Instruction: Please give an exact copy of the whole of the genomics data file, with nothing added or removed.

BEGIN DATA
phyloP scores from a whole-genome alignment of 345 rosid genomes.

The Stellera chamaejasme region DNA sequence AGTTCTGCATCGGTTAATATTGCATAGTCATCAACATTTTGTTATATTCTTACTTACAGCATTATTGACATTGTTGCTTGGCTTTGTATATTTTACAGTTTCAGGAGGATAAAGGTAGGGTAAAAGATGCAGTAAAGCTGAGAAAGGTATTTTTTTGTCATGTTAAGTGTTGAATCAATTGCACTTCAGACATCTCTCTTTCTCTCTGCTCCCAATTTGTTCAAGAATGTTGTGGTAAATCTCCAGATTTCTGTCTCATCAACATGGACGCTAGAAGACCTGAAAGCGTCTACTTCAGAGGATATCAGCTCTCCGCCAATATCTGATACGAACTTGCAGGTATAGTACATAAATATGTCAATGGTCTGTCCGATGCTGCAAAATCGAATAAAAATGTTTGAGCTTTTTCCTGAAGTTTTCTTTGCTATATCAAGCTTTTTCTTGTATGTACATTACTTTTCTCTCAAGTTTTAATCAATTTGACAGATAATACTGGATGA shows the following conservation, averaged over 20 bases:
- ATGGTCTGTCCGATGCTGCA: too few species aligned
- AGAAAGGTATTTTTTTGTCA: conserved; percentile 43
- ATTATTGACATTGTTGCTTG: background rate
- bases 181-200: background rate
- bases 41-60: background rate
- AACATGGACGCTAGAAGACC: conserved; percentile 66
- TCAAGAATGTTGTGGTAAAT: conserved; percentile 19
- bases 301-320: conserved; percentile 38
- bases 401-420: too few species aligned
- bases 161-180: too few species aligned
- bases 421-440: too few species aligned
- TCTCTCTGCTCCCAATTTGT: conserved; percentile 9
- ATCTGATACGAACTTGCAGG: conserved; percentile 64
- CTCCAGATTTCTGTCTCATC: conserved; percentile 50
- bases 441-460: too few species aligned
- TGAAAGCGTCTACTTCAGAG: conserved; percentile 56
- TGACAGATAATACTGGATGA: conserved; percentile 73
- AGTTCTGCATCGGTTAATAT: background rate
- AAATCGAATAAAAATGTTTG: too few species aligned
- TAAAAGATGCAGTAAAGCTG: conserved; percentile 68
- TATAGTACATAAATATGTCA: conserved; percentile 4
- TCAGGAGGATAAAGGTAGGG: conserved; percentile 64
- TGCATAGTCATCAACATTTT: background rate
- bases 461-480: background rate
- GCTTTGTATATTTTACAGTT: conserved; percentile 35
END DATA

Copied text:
phyloP scores from a whole-genome alignment of 345 rosid genomes.

The Stellera chamaejasme region DNA sequence AGTTCTGCATCGGTTAATATTGCATAGTCATCAACATTTTGTTATATTCTTACTTACAGCATTATTGACATTGTTGCTTGGCTTTGTATATTTTACAGTTTCAGGAGGATAAAGGTAGGGTAAAAGATGCAGTAAAGCTGAGAAAGGTATTTTTTTGTCATGTTAAGTGTTGAATCAATTGCACTTCAGACATCTCTCTTTCTCTCTGCTCCCAATTTGTTCAAGAATGTTGTGGTAAATCTCCAGATTTCTGTCTCATCAACATGGACGCTAGAAGACCTGAAAGCGTCTACTTCAGAGGATATCAGCTCTCCGCCAATATCTGATACGAACTTGCAGGTATAGTACATAAATATGTCAATGGTCTGTCCGATGCTGCAAAATCGAATAAAAATGTTTGAGCTTTTTCCTGAAGTTTTCTTTGCTATATCAAGCTTTTTCTTGTATGTACATTACTTTTCTCTCAAGTTTTAATCAATTTGACAGATAATACTGGATGA shows the following conservation, averaged over 20 bases:
- ATGGTCTGTCCGATGCTGCA: too few species aligned
- AGAAAGGTATTTTTTTGTCA: conserved; percentile 43
- ATTATTGACATTGTTGCTTG: background rate
- bases 181-200: background rate
- bases 41-60: background rate
- AACATGGACGCTAGAAGACC: conserved; percentile 66
- TCAAGAATGTTGTGGTAAAT: conserved; percentile 19
- bases 301-320: conserved; percentile 38
- bases 401-420: too few species aligned
- bases 161-180: too few species aligned
- bases 421-440: too few species aligned
- TCTCTCTGCTCCCAATTTGT: conserved; percentile 9
- ATCTGATACGAACTTGCAGG: conserved; percentile 64
- CTCCAGATTTCTGTCTCATC: conserved; percentile 50
- bases 441-460: too few species aligned
- TGAAAGCGTCTACTTCAGAG: conserved; percentile 56
- TGACAGATAATACTGGATGA: conserved; percentile 73
- AGTTCTGCATCGGTTAATAT: background rate
- AAATCGAATAAAAATGTTTG: too few species aligned
- TAAAAGATGCAGTAAAGCTG: conserved; percentile 68
- TATAGTACATAAATATGTCA: conserved; percentile 4
- TCAGGAGGATAAAGGTAGGG: conserved; percentile 64
- TGCATAGTCATCAACATTTT: background rate
- bases 461-480: background rate
- GCTTTGTATATTTTACAGTT: conserved; percentile 35